Just before I started my firm, I had begun the journey of studying to become a CERTIFIED FINANCIAL PLANNER™.  But why?  What I started to learn from working at New York Life, and researching so many other firms and advisors, is that the profession of giving financial advice was changing. I learned in fact, it was becoming a profession rather than what most people still think it is - a place where sales people in suits swindle your money through hidden fees.  In fact this growth into a profession is something that began in 1969 and is documented in Financial Planning 3.0; a book written by the late, great, Richard B. Wagner, JD. CFP®.  There are more than 300,000 financial advisors in the country but less than 80,000 are CFP® professionals as of this writing.  One way I hoped to differentiate myself from the other advisors was by studying the curriculum and passing the test.  But like the CPA exam that I never passed in the late 1990's, I learned that passing the test was going to take much more than "just" studying. I learned that I had to want it for many more reasons than just to stand out from the other advisors. I had to want it for myself, my family and the health of my profession.

The CFP Board of Standards - the organization that regulates the CFP® mark - considers it their mission to "Benefit the public by granting the CFP® certification and upholding it as the recognized standard of excellence for competent and ethical personal financial planning." To qualify to use the marks, there are a whole list of requirements known as the "4 Es"including:

  1. Education - a bachelors degree plus a college-level program of financial planning study
  2. Examination - a 6 hour test to assess your ability to apply financial planning knowledge in an integrated format
  3. Experience - 6,000 hours of experience on your own or 4,000 hours as an apprentice 
  4. Ethics - adherence with their Standards of Professional Conduct

Not counting my college degree, all of this probably cost me a few thousand dollars plus any lost revenue from the hundreds of study hours I spent not prospecting for new clients over the past few years.  But was it worth it?  Yes.  Beyond the benefits of the CFP®Pro marketing campaign that began this Summer, it was worth the journey I took to become a CFP®.  It was a journey I took with my family, friends, peers and even my COO  - Doug W. Tees.  The day before the exam I made a list of 25 reasons that I wanted to pass and I still think I left that list a little short.  At the top was relieving my wife's schedule that included managing our two little girls on evenings and weekends (when for some reason daycare gave them back to us!).  There was the list of people I wanted to impress that of course included family, clients, peers and prospective clients.  There was the memory of my Dad who always thought - since I never got that graduate degree - that my name needed letters after it.  And then there was the even number 20:  it had been 20 years since I graduated college and I still just had that one degree.  Despite the twists and turns of the plot in my career arc, I wanted to call financial planning my professional home.  I wanted to be the jack of many trades that I am, but finally a master of at least one.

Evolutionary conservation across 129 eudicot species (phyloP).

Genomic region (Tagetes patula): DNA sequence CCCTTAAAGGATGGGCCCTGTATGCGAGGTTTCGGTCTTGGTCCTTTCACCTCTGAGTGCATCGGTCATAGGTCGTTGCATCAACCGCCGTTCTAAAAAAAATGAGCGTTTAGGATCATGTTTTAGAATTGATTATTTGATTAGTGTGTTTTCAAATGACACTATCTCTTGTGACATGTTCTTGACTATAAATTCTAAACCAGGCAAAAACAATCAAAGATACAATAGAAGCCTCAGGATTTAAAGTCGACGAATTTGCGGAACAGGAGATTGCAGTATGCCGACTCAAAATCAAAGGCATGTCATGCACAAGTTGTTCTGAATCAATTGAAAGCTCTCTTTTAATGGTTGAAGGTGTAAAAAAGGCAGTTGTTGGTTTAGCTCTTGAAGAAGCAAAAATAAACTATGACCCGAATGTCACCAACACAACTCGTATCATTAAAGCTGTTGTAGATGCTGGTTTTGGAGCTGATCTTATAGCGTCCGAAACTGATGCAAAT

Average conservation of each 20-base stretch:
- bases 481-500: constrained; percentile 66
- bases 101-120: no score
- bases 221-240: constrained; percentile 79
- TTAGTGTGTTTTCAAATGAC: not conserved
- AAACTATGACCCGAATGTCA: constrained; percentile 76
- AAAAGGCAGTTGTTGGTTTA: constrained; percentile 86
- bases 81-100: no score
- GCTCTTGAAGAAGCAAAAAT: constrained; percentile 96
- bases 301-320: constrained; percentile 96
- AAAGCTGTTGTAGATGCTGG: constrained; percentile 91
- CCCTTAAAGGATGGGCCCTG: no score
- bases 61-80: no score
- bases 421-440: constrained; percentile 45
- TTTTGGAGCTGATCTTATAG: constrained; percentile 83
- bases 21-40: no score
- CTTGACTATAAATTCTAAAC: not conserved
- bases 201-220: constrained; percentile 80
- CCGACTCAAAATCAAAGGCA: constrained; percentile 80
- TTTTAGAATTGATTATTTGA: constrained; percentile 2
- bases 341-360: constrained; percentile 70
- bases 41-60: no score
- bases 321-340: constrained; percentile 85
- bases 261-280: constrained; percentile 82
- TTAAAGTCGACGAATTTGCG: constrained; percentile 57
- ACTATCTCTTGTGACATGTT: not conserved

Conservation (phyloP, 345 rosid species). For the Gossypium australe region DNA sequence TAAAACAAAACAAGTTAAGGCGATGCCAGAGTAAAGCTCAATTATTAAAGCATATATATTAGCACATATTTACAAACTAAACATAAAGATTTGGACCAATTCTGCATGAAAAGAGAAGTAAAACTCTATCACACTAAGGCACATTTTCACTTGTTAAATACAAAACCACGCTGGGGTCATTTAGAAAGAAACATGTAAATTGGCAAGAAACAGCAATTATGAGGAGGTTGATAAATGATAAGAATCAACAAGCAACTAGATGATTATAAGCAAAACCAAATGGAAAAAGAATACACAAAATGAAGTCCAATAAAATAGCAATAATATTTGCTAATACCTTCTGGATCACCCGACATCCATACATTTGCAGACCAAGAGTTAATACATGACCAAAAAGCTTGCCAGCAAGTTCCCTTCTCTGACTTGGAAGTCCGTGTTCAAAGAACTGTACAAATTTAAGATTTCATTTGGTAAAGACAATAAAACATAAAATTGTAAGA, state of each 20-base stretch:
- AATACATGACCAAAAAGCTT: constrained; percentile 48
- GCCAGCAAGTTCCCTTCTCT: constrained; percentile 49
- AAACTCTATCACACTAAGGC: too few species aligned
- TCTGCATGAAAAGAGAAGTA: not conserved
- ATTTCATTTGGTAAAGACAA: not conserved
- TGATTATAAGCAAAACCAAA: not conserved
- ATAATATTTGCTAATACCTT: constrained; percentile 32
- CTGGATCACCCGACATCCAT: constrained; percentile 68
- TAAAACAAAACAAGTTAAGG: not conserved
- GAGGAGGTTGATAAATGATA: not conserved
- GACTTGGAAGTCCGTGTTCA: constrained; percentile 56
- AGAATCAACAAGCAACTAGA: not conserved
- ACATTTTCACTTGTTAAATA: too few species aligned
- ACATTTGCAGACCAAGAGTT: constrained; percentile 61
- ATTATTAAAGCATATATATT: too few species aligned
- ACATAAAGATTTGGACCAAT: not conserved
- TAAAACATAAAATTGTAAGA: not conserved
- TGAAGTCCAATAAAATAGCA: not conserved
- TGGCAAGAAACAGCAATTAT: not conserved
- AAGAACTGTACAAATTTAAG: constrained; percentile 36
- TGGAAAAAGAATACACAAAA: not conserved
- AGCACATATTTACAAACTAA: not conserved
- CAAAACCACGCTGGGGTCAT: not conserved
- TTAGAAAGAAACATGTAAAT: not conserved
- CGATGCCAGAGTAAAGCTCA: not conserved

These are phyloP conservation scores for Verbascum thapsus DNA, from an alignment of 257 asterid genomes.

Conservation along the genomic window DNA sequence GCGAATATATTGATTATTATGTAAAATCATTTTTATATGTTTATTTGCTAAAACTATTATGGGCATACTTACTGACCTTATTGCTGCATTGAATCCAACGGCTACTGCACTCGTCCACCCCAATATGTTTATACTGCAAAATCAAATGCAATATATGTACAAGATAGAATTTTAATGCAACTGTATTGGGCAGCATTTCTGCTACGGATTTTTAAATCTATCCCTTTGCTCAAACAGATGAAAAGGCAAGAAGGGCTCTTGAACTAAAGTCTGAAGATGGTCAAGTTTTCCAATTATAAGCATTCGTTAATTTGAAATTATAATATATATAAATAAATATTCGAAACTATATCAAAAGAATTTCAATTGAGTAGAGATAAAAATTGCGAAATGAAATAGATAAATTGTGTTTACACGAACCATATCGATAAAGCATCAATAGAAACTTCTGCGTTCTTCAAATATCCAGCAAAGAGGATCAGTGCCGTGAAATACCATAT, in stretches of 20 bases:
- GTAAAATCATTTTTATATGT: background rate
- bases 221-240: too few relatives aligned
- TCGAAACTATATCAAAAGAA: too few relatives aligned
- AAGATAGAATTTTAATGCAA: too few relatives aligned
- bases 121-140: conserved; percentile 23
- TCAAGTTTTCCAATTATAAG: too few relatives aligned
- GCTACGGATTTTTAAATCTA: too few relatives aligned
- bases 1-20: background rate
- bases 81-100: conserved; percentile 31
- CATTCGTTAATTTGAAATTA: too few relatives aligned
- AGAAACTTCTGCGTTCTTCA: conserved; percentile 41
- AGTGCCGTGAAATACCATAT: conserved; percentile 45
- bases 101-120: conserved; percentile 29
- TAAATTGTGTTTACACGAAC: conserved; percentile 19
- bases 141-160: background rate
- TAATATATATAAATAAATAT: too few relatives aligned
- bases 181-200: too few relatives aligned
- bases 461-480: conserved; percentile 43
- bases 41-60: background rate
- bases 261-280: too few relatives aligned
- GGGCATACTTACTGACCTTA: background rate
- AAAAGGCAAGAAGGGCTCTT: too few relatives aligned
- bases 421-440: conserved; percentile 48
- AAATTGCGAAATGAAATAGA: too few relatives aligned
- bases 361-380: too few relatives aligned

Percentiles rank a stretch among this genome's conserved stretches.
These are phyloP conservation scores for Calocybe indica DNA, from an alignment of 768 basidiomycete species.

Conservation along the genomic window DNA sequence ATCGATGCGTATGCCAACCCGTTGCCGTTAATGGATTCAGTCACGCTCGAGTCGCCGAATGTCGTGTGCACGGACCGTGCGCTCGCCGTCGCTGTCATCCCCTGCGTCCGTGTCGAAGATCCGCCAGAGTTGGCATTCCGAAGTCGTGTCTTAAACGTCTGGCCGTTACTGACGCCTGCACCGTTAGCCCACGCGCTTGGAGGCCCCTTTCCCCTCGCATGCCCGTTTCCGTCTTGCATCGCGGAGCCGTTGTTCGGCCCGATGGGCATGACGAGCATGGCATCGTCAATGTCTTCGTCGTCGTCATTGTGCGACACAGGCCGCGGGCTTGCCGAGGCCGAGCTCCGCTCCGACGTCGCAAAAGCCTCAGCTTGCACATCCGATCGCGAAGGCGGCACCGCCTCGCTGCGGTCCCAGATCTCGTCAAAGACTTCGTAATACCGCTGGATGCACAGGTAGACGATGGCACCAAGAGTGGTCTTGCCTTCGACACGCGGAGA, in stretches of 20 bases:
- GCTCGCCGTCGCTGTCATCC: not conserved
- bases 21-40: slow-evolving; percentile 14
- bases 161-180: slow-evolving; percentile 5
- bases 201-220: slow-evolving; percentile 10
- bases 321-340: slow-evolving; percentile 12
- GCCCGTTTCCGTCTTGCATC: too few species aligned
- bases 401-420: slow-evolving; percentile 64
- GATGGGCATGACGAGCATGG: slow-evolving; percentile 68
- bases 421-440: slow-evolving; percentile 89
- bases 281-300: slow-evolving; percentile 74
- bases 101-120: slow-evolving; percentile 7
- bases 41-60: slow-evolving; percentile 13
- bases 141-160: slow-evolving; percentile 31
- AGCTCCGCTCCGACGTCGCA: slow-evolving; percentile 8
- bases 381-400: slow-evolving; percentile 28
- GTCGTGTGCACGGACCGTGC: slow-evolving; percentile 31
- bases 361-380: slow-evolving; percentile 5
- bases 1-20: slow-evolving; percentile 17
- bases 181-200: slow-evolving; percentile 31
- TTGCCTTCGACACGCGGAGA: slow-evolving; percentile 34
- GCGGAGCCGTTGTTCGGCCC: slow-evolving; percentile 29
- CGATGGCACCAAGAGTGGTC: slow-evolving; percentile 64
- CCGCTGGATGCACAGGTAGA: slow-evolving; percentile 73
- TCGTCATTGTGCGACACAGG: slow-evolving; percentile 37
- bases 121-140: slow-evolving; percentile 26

Thanks to the CERTIFIED FINANCIAL PLANNER™ designation, I am that much closer to mastering this financial planning profession. I am that much closer to mastering who I want to be for my friends, family and community.  In an odd way, now in my 40s, I am that much closer to mastering my life.  

But of course, I have a ways to go.


Jason Howell Company is an Investment Adviser registered with the Securities and Exchange Commission / State(s) of Virginia. All views, expressions, and opinions included in this communication are subject to change. This communication is not intended as an offer or solicitation to buy, hold or sell any financial instrument or investment advisory services. Any information provided has been obtained from sources considered reliable, but we do not guarantee the accuracy or the completeness of any description of securities, markets or developments mentioned.

Certified Financial Planner Board of Standards Inc. owns the certification marks CFP®, CERTIFIED FINANCIAL PLANNER™, CFP® (with plaque design) and CFP®(with flame design) in the U.S., which it awards to individuals who successfully complete CFP Board's initial and ongoing certification requirements.